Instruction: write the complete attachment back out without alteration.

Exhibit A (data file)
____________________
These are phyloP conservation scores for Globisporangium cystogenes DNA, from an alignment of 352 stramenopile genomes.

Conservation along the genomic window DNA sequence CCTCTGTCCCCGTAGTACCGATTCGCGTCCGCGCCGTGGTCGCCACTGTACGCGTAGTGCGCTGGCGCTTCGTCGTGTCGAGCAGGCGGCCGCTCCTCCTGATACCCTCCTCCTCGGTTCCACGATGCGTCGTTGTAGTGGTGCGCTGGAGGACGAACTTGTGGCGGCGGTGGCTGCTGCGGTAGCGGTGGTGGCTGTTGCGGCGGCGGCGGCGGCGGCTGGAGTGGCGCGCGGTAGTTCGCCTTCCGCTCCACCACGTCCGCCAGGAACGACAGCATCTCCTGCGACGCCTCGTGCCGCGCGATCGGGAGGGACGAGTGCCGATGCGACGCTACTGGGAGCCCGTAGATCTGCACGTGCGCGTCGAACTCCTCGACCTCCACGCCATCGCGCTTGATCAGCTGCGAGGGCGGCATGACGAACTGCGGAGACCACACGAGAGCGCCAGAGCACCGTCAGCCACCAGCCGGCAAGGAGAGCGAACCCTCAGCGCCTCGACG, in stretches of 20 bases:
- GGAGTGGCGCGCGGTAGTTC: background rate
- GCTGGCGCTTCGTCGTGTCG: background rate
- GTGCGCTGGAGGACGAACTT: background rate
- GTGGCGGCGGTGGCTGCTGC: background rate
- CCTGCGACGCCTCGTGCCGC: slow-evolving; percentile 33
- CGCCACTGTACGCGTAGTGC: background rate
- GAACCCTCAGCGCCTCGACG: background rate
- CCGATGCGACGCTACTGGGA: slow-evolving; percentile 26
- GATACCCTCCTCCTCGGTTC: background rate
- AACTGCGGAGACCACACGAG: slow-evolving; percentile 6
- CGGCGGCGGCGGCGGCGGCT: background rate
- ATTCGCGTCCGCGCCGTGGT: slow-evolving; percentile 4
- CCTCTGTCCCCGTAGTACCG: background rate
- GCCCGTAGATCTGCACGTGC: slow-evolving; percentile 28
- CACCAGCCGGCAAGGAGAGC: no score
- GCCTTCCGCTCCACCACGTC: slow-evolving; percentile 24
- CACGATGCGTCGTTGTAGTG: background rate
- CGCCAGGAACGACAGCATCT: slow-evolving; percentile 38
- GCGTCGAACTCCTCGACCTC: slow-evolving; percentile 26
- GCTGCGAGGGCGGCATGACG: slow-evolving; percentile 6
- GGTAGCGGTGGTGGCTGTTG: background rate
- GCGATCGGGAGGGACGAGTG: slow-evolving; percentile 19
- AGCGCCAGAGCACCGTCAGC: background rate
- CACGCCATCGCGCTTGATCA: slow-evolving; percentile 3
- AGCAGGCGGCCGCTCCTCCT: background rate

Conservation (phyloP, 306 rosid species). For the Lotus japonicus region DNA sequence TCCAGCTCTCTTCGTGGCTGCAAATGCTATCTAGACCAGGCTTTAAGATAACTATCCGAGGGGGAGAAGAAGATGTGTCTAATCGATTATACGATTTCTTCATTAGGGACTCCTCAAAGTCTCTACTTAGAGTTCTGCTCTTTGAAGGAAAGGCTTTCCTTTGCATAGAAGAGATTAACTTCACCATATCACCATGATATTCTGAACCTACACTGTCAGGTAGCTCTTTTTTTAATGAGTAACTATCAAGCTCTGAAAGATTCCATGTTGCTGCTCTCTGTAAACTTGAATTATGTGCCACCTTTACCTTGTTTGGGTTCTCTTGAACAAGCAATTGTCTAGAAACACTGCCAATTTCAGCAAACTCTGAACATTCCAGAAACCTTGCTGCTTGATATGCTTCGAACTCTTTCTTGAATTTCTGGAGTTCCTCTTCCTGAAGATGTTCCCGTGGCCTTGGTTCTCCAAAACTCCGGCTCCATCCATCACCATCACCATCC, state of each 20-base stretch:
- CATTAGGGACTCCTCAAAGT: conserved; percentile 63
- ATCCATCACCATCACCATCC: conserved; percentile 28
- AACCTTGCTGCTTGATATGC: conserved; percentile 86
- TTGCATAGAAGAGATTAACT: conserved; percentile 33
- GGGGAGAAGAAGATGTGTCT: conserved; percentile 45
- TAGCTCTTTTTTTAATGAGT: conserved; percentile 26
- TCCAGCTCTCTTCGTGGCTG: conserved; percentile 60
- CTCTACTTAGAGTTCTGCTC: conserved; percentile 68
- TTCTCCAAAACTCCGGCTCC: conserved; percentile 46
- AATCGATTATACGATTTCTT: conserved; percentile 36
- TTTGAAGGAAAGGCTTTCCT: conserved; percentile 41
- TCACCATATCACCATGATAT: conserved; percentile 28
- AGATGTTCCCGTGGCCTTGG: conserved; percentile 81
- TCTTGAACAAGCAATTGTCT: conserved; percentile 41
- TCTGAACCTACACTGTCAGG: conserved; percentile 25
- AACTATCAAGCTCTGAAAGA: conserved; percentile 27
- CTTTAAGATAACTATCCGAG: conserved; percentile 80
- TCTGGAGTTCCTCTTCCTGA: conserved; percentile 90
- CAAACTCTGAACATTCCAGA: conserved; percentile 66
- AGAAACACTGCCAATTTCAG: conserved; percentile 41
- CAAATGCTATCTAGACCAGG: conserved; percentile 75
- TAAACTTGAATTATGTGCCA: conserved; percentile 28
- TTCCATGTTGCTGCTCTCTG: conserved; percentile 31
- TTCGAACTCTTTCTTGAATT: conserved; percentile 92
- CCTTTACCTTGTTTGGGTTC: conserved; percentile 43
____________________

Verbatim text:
These are phyloP conservation scores for Globisporangium cystogenes DNA, from an alignment of 352 stramenopile genomes.

Conservation along the genomic window DNA sequence CCTCTGTCCCCGTAGTACCGATTCGCGTCCGCGCCGTGGTCGCCACTGTACGCGTAGTGCGCTGGCGCTTCGTCGTGTCGAGCAGGCGGCCGCTCCTCCTGATACCCTCCTCCTCGGTTCCACGATGCGTCGTTGTAGTGGTGCGCTGGAGGACGAACTTGTGGCGGCGGTGGCTGCTGCGGTAGCGGTGGTGGCTGTTGCGGCGGCGGCGGCGGCGGCTGGAGTGGCGCGCGGTAGTTCGCCTTCCGCTCCACCACGTCCGCCAGGAACGACAGCATCTCCTGCGACGCCTCGTGCCGCGCGATCGGGAGGGACGAGTGCCGATGCGACGCTACTGGGAGCCCGTAGATCTGCACGTGCGCGTCGAACTCCTCGACCTCCACGCCATCGCGCTTGATCAGCTGCGAGGGCGGCATGACGAACTGCGGAGACCACACGAGAGCGCCAGAGCACCGTCAGCCACCAGCCGGCAAGGAGAGCGAACCCTCAGCGCCTCGACG, in stretches of 20 bases:
- GGAGTGGCGCGCGGTAGTTC: background rate
- GCTGGCGCTTCGTCGTGTCG: background rate
- GTGCGCTGGAGGACGAACTT: background rate
- GTGGCGGCGGTGGCTGCTGC: background rate
- CCTGCGACGCCTCGTGCCGC: slow-evolving; percentile 33
- CGCCACTGTACGCGTAGTGC: background rate
- GAACCCTCAGCGCCTCGACG: background rate
- CCGATGCGACGCTACTGGGA: slow-evolving; percentile 26
- GATACCCTCCTCCTCGGTTC: background rate
- AACTGCGGAGACCACACGAG: slow-evolving; percentile 6
- CGGCGGCGGCGGCGGCGGCT: background rate
- ATTCGCGTCCGCGCCGTGGT: slow-evolving; percentile 4
- CCTCTGTCCCCGTAGTACCG: background rate
- GCCCGTAGATCTGCACGTGC: slow-evolving; percentile 28
- CACCAGCCGGCAAGGAGAGC: no score
- GCCTTCCGCTCCACCACGTC: slow-evolving; percentile 24
- CACGATGCGTCGTTGTAGTG: background rate
- CGCCAGGAACGACAGCATCT: slow-evolving; percentile 38
- GCGTCGAACTCCTCGACCTC: slow-evolving; percentile 26
- GCTGCGAGGGCGGCATGACG: slow-evolving; percentile 6
- GGTAGCGGTGGTGGCTGTTG: background rate
- GCGATCGGGAGGGACGAGTG: slow-evolving; percentile 19
- AGCGCCAGAGCACCGTCAGC: background rate
- CACGCCATCGCGCTTGATCA: slow-evolving; percentile 3
- AGCAGGCGGCCGCTCCTCCT: background rate

Conservation (phyloP, 306 rosid species). For the Lotus japonicus region DNA sequence TCCAGCTCTCTTCGTGGCTGCAAATGCTATCTAGACCAGGCTTTAAGATAACTATCCGAGGGGGAGAAGAAGATGTGTCTAATCGATTATACGATTTCTTCATTAGGGACTCCTCAAAGTCTCTACTTAGAGTTCTGCTCTTTGAAGGAAAGGCTTTCCTTTGCATAGAAGAGATTAACTTCACCATATCACCATGATATTCTGAACCTACACTGTCAGGTAGCTCTTTTTTTAATGAGTAACTATCAAGCTCTGAAAGATTCCATGTTGCTGCTCTCTGTAAACTTGAATTATGTGCCACCTTTACCTTGTTTGGGTTCTCTTGAACAAGCAATTGTCTAGAAACACTGCCAATTTCAGCAAACTCTGAACATTCCAGAAACCTTGCTGCTTGATATGCTTCGAACTCTTTCTTGAATTTCTGGAGTTCCTCTTCCTGAAGATGTTCCCGTGGCCTTGGTTCTCCAAAACTCCGGCTCCATCCATCACCATCACCATCC, state of each 20-base stretch:
- CATTAGGGACTCCTCAAAGT: conserved; percentile 63
- ATCCATCACCATCACCATCC: conserved; percentile 28
- AACCTTGCTGCTTGATATGC: conserved; percentile 86
- TTGCATAGAAGAGATTAACT: conserved; percentile 33
- GGGGAGAAGAAGATGTGTCT: conserved; percentile 45
- TAGCTCTTTTTTTAATGAGT: conserved; percentile 26
- TCCAGCTCTCTTCGTGGCTG: conserved; percentile 60
- CTCTACTTAGAGTTCTGCTC: conserved; percentile 68
- TTCTCCAAAACTCCGGCTCC: conserved; percentile 46
- AATCGATTATACGATTTCTT: conserved; percentile 36
- TTTGAAGGAAAGGCTTTCCT: conserved; percentile 41
- TCACCATATCACCATGATAT: conserved; percentile 28
- AGATGTTCCCGTGGCCTTGG: conserved; percentile 81
- TCTTGAACAAGCAATTGTCT: conserved; percentile 41
- TCTGAACCTACACTGTCAGG: conserved; percentile 25
- AACTATCAAGCTCTGAAAGA: conserved; percentile 27
- CTTTAAGATAACTATCCGAG: conserved; percentile 80
- TCTGGAGTTCCTCTTCCTGA: conserved; percentile 90
- CAAACTCTGAACATTCCAGA: conserved; percentile 66
- AGAAACACTGCCAATTTCAG: conserved; percentile 41
- CAAATGCTATCTAGACCAGG: conserved; percentile 75
- TAAACTTGAATTATGTGCCA: conserved; percentile 28
- TTCCATGTTGCTGCTCTCTG: conserved; percentile 31
- TTCGAACTCTTTCTTGAATT: conserved; percentile 92
- CCTTTACCTTGTTTGGGTTC: conserved; percentile 43